inourplace | Solihull Approach


Talking to your children about starting school:

How to support your child's emotional wellbeing

Starting a new school can be a daunting experience for any child. They have to navigate the complexities of separation, independence, and building new relationships. As parents, it’s natural to want to shield our children from any discomfort or anxiety they may feel during this transition. However, normal fears and worries accompany each stage of development. Our role as parents is not to dismiss these feelings but to help our children cope and grow through them. 

Adolescence, particularly, is a time of exploration and self-discovery. It’s a period where children begin to assert their independence, separating from their parents to find their own path. Starting a new school can amplify feelings of uncertainty and apprehension as they step into the unfamiliar. Although changing, parent relationships remain most important for that safe space children need to express their fears without judgment or criticism.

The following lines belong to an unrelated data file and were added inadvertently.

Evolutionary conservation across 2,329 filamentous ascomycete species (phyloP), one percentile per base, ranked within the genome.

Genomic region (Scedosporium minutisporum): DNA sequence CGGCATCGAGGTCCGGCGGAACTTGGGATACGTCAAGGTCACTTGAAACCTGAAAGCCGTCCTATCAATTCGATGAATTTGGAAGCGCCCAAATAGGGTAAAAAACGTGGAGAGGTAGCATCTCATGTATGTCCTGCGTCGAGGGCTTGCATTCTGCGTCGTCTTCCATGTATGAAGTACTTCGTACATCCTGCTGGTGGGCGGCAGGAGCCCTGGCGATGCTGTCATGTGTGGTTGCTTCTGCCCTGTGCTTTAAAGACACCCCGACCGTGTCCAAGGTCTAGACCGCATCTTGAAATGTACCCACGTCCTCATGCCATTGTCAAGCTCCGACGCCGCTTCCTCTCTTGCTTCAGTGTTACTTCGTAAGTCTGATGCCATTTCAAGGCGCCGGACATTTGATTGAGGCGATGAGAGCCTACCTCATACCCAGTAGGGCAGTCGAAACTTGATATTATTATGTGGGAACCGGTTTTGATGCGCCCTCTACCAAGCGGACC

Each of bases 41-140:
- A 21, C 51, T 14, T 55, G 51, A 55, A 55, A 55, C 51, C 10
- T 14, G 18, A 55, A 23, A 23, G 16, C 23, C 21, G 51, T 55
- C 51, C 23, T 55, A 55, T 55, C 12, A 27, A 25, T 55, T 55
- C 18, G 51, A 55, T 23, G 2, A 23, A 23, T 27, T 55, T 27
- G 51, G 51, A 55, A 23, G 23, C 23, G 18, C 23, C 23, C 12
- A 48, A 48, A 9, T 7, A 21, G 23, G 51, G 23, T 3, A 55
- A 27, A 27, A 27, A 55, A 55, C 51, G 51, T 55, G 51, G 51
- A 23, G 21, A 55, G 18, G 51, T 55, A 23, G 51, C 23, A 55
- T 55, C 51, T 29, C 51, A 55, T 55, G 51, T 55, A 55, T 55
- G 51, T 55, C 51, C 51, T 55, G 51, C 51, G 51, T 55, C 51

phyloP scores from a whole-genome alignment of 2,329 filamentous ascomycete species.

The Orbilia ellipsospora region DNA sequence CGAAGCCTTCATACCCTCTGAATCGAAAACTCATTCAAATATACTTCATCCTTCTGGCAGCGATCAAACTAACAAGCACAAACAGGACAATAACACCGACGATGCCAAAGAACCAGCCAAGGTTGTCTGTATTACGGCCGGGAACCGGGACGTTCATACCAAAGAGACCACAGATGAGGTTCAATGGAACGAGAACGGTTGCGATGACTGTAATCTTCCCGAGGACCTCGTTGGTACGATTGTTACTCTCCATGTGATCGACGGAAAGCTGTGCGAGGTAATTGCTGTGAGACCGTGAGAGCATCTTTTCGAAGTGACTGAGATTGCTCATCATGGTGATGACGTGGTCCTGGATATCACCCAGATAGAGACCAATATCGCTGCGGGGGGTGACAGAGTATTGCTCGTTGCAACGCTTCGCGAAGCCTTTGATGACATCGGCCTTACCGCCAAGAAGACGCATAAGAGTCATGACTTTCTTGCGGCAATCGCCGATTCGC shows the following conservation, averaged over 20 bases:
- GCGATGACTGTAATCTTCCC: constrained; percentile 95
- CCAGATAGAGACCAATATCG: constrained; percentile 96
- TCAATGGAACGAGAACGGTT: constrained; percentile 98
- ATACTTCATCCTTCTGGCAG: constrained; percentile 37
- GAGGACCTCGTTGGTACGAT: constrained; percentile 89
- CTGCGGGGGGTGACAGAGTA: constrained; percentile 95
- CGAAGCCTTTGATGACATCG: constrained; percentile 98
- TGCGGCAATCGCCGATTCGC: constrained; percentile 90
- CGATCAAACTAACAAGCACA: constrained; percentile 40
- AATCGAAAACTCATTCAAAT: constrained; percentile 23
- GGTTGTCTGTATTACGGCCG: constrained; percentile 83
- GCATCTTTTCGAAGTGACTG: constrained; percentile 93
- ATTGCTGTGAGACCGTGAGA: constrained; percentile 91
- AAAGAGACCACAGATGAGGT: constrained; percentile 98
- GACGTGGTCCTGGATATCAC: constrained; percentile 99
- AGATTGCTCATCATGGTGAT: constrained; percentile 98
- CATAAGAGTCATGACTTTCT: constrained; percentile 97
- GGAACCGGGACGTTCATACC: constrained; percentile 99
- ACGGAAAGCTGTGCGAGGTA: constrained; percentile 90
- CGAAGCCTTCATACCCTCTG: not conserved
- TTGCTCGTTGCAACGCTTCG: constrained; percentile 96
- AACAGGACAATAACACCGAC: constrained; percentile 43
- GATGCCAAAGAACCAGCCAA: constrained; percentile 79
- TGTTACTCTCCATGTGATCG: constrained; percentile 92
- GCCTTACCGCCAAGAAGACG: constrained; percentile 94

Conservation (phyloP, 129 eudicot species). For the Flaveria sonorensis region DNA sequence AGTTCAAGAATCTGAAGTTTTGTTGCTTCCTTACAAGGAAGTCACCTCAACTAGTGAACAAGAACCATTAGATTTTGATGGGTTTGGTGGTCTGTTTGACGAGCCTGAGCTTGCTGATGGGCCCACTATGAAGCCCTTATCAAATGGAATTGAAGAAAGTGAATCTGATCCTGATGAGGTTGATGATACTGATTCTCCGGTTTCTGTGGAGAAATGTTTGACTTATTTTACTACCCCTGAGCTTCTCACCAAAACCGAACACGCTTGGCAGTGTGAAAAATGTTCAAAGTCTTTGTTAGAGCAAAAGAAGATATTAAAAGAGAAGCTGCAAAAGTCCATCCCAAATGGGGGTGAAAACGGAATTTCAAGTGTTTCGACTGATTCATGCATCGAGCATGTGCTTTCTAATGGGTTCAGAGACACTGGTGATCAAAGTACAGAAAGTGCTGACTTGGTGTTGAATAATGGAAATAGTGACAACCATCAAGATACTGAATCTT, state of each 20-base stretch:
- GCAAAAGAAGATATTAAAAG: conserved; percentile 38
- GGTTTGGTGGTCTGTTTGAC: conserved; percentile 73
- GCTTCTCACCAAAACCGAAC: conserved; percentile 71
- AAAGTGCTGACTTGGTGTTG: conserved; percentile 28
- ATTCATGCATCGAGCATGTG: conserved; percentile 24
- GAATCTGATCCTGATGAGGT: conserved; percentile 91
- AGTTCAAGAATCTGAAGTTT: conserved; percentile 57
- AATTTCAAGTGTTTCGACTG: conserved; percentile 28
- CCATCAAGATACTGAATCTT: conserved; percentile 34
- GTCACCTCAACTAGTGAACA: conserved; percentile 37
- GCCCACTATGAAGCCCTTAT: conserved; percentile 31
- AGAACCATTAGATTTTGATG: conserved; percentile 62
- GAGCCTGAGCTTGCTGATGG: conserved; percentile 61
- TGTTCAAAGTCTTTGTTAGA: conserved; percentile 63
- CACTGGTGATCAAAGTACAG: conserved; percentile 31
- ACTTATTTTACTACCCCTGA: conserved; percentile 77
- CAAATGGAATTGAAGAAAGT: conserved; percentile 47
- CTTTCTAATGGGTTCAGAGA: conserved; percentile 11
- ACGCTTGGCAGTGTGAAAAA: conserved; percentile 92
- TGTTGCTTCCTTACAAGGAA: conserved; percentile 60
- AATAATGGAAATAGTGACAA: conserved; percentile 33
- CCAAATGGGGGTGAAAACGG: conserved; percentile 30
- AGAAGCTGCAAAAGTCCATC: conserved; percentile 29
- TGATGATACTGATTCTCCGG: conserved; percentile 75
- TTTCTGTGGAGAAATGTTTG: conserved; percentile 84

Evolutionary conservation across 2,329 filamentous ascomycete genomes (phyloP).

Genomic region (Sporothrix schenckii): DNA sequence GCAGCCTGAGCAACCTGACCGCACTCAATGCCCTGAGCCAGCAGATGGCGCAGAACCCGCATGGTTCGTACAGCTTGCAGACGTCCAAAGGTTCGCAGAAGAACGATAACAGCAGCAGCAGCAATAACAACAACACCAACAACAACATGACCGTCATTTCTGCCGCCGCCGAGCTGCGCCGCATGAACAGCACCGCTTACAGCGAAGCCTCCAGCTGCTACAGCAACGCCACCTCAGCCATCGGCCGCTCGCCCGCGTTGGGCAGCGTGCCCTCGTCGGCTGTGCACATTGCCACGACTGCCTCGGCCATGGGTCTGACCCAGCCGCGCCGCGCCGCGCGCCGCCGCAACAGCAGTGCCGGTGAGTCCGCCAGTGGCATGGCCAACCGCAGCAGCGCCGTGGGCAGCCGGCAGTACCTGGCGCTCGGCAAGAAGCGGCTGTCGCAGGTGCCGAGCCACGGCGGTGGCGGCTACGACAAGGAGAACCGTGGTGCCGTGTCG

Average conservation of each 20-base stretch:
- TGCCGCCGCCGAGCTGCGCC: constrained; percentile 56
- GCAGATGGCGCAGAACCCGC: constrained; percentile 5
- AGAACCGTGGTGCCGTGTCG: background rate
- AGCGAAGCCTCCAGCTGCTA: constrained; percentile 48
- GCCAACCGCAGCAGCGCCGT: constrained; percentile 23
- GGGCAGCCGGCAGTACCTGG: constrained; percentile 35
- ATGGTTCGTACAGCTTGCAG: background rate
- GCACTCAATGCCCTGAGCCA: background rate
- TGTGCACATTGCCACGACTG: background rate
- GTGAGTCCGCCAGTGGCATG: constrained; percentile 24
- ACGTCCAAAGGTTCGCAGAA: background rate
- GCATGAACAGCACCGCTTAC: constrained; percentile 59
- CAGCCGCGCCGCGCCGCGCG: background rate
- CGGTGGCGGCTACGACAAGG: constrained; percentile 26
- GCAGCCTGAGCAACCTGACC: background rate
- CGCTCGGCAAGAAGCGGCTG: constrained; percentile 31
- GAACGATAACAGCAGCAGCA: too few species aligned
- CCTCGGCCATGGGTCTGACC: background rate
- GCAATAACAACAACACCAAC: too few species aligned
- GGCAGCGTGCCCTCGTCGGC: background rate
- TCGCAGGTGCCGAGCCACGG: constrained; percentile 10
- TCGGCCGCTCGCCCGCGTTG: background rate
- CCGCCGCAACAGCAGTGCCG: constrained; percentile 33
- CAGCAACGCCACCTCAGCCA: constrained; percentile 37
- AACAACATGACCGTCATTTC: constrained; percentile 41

One concept that can be particularly helpful in supporting children through times of emotional upheaval is containment. Containment involves helping a person manage their emotions, such as anger or guilt, so they don’t become overwhelmed. It’s about holding onto those feelings and giving them back in a way that’s manageable and bearable. As parents, we can serve as ‘containers’ for our children’s emotions but in order to do so we may also need to talk through our worries with another adult so we can be fully open to hearing and supporting our child. After all, their worries are often different 

Some ideas to help with those important conversations: